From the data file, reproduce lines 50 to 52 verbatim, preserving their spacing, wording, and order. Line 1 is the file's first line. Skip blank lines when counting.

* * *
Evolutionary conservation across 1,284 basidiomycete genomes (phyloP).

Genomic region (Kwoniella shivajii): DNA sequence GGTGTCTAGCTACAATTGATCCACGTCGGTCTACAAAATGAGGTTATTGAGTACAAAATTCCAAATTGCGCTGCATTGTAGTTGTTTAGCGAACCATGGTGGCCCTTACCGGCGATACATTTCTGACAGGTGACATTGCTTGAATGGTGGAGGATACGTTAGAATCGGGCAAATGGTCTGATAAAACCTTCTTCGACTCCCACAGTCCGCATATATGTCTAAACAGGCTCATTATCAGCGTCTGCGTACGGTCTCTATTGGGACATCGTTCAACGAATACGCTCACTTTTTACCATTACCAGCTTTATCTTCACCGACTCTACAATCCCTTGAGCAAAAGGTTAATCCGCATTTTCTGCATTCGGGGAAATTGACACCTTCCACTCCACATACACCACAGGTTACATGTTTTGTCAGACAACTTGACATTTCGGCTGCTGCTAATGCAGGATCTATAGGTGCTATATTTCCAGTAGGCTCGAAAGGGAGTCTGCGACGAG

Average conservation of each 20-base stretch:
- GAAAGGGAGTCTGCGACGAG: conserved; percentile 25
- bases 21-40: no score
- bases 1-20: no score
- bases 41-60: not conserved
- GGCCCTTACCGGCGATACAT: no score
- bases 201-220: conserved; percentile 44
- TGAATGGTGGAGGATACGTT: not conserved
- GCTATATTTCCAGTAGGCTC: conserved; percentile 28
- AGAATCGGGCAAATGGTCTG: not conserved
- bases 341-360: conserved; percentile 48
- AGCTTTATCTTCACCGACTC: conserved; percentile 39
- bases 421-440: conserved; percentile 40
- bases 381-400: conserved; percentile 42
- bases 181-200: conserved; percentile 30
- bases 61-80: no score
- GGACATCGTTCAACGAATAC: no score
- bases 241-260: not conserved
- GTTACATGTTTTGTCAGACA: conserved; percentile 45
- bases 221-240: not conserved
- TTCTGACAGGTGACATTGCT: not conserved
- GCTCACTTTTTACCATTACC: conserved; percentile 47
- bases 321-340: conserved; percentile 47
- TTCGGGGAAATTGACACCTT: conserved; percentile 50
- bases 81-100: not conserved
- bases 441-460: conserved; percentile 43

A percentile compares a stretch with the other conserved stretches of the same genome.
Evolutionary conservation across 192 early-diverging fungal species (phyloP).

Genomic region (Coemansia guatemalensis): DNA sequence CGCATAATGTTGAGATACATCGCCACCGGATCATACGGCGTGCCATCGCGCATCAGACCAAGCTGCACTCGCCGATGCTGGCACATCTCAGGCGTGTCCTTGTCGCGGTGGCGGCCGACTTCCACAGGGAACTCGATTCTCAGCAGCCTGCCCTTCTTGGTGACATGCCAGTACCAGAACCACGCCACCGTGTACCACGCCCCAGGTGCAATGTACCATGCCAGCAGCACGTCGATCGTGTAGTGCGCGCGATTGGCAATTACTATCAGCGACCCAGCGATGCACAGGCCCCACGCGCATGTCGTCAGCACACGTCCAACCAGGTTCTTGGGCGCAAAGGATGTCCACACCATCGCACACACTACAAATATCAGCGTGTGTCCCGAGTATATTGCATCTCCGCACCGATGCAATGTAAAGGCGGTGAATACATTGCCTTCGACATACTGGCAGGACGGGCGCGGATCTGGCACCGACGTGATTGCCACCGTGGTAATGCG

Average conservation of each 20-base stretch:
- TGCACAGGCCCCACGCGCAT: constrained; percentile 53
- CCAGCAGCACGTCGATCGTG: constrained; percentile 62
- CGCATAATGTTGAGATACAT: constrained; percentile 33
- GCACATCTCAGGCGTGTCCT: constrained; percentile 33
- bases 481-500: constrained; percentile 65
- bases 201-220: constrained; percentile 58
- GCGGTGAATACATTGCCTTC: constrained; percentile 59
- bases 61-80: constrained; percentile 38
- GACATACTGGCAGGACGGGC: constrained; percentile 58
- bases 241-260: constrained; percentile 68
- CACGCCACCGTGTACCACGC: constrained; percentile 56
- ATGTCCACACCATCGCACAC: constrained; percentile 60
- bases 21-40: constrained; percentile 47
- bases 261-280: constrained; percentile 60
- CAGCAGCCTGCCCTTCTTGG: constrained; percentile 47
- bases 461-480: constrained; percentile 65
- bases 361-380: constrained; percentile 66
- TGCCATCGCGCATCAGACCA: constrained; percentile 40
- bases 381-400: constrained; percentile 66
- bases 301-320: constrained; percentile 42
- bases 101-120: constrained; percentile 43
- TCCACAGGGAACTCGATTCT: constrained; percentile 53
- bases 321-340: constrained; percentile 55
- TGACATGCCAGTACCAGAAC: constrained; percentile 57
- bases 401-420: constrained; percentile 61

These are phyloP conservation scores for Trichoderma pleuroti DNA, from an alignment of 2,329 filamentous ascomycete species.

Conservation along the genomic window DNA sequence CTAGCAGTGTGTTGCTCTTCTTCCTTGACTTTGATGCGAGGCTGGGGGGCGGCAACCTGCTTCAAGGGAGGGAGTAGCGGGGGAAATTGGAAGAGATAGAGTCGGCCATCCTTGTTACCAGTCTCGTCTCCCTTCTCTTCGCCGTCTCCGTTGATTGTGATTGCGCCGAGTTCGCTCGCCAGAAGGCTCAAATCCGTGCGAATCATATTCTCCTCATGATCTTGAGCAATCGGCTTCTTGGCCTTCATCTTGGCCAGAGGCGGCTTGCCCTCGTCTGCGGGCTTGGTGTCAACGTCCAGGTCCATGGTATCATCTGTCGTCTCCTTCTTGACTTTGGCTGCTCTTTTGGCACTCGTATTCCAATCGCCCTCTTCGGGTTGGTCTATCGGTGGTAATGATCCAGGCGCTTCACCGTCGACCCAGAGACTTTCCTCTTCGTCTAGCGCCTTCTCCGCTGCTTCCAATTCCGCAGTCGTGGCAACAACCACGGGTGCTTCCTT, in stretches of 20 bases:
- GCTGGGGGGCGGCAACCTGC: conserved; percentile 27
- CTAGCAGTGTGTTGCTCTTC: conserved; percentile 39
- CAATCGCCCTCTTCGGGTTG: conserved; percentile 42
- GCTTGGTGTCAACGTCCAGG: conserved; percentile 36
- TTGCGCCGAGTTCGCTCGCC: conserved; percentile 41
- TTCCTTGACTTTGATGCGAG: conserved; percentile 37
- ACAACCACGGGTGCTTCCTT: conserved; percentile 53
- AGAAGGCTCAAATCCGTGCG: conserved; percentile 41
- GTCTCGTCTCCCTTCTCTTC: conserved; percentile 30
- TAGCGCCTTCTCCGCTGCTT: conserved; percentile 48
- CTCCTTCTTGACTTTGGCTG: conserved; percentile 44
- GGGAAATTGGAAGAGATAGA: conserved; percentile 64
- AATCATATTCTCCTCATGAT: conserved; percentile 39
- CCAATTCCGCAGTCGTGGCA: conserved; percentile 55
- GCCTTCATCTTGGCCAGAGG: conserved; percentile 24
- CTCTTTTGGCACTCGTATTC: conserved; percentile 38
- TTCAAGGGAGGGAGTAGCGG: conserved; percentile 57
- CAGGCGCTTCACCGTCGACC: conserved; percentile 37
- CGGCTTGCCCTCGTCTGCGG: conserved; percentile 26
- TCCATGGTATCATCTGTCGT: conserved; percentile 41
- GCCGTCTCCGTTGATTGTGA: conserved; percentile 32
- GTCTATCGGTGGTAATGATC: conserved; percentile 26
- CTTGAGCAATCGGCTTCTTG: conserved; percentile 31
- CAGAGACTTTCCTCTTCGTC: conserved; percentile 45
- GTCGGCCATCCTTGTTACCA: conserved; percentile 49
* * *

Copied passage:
- TGCCATCGCGCATCAGACCA: constrained; percentile 40
- bases 381-400: constrained; percentile 66
- bases 301-320: constrained; percentile 42